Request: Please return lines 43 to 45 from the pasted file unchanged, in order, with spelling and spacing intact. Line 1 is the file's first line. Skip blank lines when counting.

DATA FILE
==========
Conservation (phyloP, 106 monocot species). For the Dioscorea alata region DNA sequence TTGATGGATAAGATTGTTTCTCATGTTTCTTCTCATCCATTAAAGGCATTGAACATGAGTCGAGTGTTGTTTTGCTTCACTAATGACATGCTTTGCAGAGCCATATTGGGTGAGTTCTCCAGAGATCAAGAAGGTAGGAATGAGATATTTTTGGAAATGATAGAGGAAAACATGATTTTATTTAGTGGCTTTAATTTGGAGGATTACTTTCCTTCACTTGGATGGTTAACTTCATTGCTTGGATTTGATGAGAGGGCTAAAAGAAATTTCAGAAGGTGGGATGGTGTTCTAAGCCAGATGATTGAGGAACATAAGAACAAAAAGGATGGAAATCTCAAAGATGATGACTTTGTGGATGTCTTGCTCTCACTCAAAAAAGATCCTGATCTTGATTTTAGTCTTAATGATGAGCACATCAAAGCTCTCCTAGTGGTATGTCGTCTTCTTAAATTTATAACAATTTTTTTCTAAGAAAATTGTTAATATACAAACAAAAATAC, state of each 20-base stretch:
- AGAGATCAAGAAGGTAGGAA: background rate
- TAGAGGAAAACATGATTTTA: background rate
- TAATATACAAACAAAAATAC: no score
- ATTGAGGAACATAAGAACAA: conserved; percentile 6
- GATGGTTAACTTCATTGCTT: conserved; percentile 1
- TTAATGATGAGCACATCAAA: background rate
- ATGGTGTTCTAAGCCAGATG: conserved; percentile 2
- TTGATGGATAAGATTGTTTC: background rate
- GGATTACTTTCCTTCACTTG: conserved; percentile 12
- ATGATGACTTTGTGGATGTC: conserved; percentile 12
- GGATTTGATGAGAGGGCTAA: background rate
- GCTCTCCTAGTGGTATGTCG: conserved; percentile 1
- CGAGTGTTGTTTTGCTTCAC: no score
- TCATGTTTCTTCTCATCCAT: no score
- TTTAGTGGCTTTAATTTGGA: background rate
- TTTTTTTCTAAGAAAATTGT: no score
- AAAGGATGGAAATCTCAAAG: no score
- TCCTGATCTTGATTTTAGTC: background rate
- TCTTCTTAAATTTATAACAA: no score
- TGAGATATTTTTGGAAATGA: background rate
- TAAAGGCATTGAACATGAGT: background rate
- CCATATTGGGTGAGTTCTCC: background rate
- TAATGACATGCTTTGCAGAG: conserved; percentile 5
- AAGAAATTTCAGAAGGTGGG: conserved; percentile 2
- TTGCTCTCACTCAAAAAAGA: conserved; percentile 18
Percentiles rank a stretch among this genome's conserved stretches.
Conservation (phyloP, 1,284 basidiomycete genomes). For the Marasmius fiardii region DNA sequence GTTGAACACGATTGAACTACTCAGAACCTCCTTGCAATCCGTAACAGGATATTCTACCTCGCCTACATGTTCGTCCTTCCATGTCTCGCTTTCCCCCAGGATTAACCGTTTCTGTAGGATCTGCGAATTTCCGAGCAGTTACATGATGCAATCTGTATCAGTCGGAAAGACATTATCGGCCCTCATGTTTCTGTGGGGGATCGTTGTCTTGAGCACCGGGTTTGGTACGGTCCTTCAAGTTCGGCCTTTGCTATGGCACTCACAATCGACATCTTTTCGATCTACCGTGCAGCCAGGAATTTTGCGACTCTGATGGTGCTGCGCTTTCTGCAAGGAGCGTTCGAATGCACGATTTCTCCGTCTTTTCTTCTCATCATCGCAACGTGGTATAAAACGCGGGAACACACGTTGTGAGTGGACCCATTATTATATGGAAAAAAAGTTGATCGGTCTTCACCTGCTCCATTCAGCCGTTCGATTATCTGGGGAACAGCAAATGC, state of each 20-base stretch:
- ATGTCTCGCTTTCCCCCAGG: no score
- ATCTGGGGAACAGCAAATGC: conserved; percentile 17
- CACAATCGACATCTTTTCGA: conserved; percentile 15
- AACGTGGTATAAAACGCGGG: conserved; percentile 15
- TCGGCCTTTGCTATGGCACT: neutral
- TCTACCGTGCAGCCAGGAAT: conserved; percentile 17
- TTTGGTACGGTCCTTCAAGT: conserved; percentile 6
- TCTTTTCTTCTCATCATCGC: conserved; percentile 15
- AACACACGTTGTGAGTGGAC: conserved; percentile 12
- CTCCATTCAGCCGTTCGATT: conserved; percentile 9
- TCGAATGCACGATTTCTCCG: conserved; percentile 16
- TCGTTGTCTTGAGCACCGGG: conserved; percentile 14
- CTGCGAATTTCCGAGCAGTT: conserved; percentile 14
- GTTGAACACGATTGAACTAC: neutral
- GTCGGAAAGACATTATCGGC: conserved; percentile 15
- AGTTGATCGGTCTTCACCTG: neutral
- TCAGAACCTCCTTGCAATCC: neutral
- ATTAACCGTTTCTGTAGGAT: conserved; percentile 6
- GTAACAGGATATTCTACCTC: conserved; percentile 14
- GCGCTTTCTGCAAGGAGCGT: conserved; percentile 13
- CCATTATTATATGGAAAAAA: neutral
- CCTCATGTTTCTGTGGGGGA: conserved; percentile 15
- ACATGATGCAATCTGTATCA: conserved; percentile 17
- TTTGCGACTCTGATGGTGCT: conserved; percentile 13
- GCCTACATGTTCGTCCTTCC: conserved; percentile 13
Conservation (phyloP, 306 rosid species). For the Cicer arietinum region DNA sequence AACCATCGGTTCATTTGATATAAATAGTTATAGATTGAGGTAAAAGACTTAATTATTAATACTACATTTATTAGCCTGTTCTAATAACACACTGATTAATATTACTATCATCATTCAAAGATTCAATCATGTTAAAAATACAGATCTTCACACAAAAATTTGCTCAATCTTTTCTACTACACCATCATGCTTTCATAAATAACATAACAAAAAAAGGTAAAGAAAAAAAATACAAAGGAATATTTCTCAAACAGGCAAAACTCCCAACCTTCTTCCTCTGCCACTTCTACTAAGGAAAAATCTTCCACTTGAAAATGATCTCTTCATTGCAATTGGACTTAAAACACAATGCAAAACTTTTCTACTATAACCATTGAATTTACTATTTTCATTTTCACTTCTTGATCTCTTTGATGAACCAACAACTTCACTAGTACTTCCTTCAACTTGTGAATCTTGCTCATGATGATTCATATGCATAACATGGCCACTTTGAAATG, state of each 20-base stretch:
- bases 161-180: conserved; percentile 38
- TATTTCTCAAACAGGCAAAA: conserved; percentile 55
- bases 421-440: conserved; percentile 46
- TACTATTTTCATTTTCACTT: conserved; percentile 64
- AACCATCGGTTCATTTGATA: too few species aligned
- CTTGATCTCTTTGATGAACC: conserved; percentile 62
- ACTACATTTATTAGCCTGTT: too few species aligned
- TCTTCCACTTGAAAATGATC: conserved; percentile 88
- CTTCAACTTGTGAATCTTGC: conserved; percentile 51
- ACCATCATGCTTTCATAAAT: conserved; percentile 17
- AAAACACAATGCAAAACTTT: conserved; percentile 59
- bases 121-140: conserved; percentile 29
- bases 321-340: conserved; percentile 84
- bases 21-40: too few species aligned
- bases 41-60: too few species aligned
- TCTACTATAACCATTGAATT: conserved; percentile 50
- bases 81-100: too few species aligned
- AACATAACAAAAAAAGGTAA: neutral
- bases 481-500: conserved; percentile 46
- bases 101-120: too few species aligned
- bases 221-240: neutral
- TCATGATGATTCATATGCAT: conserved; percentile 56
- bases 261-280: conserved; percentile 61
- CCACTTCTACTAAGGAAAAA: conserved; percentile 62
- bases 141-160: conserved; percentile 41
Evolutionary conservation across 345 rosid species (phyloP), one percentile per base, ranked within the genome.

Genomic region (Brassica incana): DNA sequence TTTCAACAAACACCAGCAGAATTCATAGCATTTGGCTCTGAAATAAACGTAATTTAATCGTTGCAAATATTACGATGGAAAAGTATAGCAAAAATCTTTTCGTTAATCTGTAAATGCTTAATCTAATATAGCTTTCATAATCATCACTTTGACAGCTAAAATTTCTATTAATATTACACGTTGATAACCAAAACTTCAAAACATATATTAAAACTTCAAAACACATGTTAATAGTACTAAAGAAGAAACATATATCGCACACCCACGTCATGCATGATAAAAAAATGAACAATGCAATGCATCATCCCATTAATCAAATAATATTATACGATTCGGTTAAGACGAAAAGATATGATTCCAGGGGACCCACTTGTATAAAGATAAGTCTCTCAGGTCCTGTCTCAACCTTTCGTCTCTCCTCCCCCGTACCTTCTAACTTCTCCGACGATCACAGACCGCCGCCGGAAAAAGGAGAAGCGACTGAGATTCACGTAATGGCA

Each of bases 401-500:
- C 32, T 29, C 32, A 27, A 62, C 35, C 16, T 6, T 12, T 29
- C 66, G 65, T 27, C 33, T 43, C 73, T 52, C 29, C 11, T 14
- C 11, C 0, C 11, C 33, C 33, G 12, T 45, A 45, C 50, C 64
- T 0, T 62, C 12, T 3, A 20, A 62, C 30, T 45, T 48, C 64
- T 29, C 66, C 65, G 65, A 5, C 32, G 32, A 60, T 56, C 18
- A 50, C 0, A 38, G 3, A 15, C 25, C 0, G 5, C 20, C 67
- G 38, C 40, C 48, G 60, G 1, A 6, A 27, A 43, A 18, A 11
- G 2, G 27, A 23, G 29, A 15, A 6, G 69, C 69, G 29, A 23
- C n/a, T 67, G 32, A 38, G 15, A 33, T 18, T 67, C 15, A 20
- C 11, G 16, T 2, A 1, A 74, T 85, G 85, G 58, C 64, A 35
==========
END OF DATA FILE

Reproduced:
- GTCGGAAAGACATTATCGGC: conserved; percentile 15
- AGTTGATCGGTCTTCACCTG: neutral
- TCAGAACCTCCTTGCAATCC: neutral